I wasn’t naive enough at this point to think my kids would actually like it, but I had taken heart from a friend’s email the day before. “I hated traveling so much as a kid,” she’d said. “And I remember one day being dragged all around Moscow, and my parents saying, ‘Just a little further! We’ve got to see something red!’ It turned out it was Red Square, which meant nothing to me at the time, but thereafter, every time someone mentioned Red Square, or we studied it in school, I felt such pride and gratitude for my parents.” So I saw visiting this museum as money in the bank.

This is the original. There is a reproduction of this at the V&A which I also got to see!

We kind of speed-dated this museum, as is our wont, but I felt so happy to be there and to feast my eyes on these paintings and sculptures. We left the kids on a bench on the second level with a deck of cards. But when I found the Van Gogh section, I went back to get them. Their fabulous art teacher Jen Lilly had infused them both with a respect if not love for M. Vincent, and sure enough, they jumped up in the hopes of seeing “Starry Night.” But the portrait of a starry night was not the one they knew and loved. They were OUTRAGED when I looked up its whereabouts and discovered it was in the Museum of Modern Art in New York. Johnny especially. “What????” he cried. “But why?” As if all art in the world belonged in this dreadful Paris. Now there was NOTHING good about this place.

They refused to go any farther, so we abandoned our plans to visit La Tour Eiffel (which I was glad about), and instead played wall ball against a bank of the Seine. Then on a whim, I led them down some avenues until we found ourselves in the neighborhood where Tom and I stayed in 2015. It’s much more upscale than Montmartre, and the kids were suitably impressed, but they wanted to know why we hadn’t found an AirBnB here. We gave up on going out to another restaurant, and instead got delicious comestibles for our apartment from a kind of Whole-Foodsish store on steroids. (This was the night we tried to find an early return.)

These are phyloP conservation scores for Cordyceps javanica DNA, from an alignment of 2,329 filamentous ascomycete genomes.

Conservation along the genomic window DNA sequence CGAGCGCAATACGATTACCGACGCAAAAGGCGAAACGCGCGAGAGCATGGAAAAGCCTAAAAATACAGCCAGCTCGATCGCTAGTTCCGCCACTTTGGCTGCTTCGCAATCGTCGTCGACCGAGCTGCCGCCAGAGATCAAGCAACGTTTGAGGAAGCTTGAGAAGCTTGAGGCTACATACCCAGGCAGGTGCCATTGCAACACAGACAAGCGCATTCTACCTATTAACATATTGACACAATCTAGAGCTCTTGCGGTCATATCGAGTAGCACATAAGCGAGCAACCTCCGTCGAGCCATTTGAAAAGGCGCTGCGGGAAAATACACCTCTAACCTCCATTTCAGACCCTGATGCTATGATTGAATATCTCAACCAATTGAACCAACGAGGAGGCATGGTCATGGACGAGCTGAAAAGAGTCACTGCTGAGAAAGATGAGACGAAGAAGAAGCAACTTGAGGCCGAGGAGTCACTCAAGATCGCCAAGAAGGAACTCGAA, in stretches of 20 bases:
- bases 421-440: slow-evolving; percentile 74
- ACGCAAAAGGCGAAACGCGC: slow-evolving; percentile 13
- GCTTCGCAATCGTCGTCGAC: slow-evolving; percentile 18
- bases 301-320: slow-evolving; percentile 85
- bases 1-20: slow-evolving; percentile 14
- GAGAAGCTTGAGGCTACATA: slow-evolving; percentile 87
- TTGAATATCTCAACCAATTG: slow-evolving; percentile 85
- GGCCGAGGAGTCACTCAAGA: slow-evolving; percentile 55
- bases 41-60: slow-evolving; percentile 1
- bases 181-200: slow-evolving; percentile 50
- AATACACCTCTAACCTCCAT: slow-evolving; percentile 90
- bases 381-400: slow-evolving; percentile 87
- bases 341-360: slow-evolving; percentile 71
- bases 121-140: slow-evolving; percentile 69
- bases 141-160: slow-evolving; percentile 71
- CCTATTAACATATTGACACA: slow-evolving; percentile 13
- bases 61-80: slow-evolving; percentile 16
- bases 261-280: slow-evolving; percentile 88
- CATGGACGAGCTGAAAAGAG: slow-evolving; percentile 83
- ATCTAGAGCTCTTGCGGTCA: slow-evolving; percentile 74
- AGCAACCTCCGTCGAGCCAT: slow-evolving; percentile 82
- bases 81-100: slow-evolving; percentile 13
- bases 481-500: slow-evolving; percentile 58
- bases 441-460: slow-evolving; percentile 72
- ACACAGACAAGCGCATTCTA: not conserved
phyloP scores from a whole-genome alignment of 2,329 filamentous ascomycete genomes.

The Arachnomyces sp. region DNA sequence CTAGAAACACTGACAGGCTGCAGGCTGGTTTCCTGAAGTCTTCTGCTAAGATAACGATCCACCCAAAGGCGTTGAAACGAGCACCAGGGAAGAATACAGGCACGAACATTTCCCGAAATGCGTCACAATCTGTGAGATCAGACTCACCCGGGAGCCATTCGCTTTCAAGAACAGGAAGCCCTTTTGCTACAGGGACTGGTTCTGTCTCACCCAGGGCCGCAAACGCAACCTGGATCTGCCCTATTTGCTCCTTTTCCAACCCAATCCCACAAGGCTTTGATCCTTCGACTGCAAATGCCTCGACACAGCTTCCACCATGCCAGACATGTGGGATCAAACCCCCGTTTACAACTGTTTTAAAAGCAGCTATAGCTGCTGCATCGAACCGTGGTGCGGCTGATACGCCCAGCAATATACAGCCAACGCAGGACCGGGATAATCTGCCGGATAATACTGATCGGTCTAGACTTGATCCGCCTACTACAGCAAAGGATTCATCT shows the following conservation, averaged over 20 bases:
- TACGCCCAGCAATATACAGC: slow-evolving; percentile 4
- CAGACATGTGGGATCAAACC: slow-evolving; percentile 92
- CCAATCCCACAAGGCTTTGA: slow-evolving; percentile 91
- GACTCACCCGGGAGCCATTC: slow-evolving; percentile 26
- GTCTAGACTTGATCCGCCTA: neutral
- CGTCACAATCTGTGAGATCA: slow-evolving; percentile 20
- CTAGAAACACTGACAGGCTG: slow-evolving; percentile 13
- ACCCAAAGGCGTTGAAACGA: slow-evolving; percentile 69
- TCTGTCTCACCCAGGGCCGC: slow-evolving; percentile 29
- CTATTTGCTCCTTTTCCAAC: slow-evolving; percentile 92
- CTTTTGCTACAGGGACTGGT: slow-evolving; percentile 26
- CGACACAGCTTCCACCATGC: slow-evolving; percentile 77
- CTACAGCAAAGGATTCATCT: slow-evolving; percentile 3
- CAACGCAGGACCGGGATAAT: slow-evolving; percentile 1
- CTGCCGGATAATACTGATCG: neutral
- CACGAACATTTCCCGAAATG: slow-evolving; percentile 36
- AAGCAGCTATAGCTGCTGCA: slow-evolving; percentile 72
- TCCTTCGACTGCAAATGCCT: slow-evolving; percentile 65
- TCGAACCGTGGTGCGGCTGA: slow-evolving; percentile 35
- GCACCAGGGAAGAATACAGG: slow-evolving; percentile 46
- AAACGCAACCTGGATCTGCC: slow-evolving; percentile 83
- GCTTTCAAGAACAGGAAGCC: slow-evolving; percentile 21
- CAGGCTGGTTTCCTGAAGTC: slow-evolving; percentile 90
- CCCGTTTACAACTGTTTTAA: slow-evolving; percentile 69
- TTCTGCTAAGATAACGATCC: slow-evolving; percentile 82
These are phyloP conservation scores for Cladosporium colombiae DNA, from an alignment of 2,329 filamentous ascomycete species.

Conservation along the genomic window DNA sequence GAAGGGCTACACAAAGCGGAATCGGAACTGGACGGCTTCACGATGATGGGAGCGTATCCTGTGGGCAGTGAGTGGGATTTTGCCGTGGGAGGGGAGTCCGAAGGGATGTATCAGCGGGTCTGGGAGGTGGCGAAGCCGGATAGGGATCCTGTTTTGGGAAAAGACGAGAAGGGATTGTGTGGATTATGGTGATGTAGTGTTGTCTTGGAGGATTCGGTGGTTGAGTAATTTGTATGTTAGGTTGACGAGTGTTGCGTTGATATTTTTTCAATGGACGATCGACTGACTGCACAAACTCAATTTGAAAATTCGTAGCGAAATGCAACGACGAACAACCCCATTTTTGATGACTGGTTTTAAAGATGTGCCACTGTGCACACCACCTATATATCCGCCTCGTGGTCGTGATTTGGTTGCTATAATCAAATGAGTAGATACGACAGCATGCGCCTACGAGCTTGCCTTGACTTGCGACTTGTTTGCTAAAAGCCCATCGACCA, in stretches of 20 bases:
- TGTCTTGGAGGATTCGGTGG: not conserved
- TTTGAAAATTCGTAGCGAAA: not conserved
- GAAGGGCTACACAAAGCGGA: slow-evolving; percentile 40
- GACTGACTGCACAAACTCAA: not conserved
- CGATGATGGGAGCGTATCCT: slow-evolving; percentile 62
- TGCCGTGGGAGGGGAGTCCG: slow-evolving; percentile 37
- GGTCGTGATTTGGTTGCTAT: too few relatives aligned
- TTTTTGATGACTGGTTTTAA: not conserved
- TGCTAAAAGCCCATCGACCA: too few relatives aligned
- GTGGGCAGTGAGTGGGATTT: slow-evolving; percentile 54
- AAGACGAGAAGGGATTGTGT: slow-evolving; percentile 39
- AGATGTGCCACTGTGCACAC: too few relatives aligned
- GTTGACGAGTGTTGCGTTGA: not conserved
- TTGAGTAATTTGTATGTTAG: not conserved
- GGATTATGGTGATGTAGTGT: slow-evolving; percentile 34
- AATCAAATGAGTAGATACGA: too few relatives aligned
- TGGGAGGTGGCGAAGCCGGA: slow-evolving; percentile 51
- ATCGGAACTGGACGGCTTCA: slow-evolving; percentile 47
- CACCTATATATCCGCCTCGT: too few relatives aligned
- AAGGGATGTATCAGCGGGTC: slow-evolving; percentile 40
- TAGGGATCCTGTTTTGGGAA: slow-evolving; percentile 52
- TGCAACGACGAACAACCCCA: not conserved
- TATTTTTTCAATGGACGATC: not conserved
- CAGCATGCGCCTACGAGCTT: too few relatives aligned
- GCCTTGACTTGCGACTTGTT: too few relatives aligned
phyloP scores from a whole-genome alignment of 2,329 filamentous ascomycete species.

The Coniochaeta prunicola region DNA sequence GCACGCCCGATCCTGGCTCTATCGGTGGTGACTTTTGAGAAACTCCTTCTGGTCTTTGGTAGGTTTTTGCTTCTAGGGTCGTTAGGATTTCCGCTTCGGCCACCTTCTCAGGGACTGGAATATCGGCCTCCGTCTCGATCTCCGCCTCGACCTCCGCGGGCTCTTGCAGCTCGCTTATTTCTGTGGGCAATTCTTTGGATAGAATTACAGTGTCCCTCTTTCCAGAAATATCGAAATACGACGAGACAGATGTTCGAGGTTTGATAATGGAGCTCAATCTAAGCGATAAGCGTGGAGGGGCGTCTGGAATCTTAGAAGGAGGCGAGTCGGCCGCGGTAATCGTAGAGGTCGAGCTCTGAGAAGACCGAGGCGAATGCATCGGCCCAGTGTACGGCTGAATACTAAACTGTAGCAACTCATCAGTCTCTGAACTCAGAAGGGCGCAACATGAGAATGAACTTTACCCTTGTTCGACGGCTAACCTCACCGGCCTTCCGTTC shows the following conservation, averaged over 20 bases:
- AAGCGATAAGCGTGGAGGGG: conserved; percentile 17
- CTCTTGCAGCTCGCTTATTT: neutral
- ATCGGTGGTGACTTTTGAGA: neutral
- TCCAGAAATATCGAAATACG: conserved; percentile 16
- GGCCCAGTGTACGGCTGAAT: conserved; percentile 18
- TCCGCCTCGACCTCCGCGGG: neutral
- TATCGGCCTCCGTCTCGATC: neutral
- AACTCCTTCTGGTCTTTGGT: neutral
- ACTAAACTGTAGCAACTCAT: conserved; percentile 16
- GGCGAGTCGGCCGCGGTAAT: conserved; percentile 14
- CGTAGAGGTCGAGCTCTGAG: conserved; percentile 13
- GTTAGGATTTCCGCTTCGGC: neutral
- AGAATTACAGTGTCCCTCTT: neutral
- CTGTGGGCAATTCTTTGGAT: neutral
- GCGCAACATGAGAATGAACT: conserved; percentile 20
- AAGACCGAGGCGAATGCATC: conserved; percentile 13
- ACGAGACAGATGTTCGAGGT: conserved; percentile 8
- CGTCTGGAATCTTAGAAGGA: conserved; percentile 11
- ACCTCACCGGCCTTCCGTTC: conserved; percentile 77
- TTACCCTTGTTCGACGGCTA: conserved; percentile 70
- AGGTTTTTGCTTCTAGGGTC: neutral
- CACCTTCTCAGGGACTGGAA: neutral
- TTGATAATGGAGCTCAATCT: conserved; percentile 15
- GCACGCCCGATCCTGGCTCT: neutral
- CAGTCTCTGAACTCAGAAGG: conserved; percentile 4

Today we climbed up the stairs and hills to get to Sacre Coeur, the incredible view of the city, and most importantly a Starbucks. Again, the kids disparaged Paris, moaned about the hideousness of it all, and declared themselves homesick for London. I have to admit, I am too. I can’t wait to get back to our sweet little flat. I am quite fond of our neighborhood, and yearn to speak English.

 

View from Sacre Coeur.  Yeah, no big deal.

Last night, I had a dream that made all of these experiences gel. In it, I had the chance to adopt a year-old collie that I was somehow beholden to. But in order to adopt this dog, I had to give away our puppy Hudson. A woman who looked exactly like our dentist’s receptionist wanted Hudson, and so I gave him to her. I embraced my new collie, feeling like I’d done the right thing, somehow. But Collie promptly peed on our rug. Then, when I took her out to the back yard, she ran away. “Oh,” said a man in some kind of position of authority. “You’ll need to take this dog to a trainer. This breed needs a lot of education.” (!!!!!)

I felt incredibly sad that I’d given away Hudson. I could keep both, couldn’t I? No, apparently I couldn’t. I had to choose. But it was too late to choose. The dental receptionist did not want Collie. She had already bonded with Hudson. I rode a bus home, heartbroken.

So–you can analyze me yourself, but here’s my take. The collie represents my past, my family of origin, my heritage (my grandmother always had collies, and that was the first dog I ever knew). (Full-bred, well-educated, helpful, somewhat vain dogs???) Hudson represents my present and future, my now-family. And I am in danger of trading away the present for the past. Even more of a reason to listen to my kids when they ask, “Can we just do nothing all weekend? Just stay in our apartment in London and not have to go to any more sites or museums?”

Yes.

2 thoughts on “Days 10-12 En Paris

  1. Can I start a campaign to bring back “Happy Ever After Afternoon”? That song doesn’t get nearly enough love.

    If you can’t see “Starry Night,” try reading Anne Sexton’s poem about it, which is also pretty damn glorious.

  2. I’ve never been a tourist, so what do I know? Zero. But the sweetest hours of travel for me have been the simplest: curled up quietly in the temporary home of a rented space, eating some familiar snack and reading for pleasure after a venturesome day, letting new sights and people and the new thoughts they engendered percolate at their own pace. And if memory serves, I look back on family vacations with a smile not because we saw X landmark but because my brother and I had a great time playing together in some random location, our imaginations augmented by some minor detail of landscape–like a hill of grass soft enough to roll down, or a serviceable wall to bounce a ball off of 🙂 Here’s to Hudson time!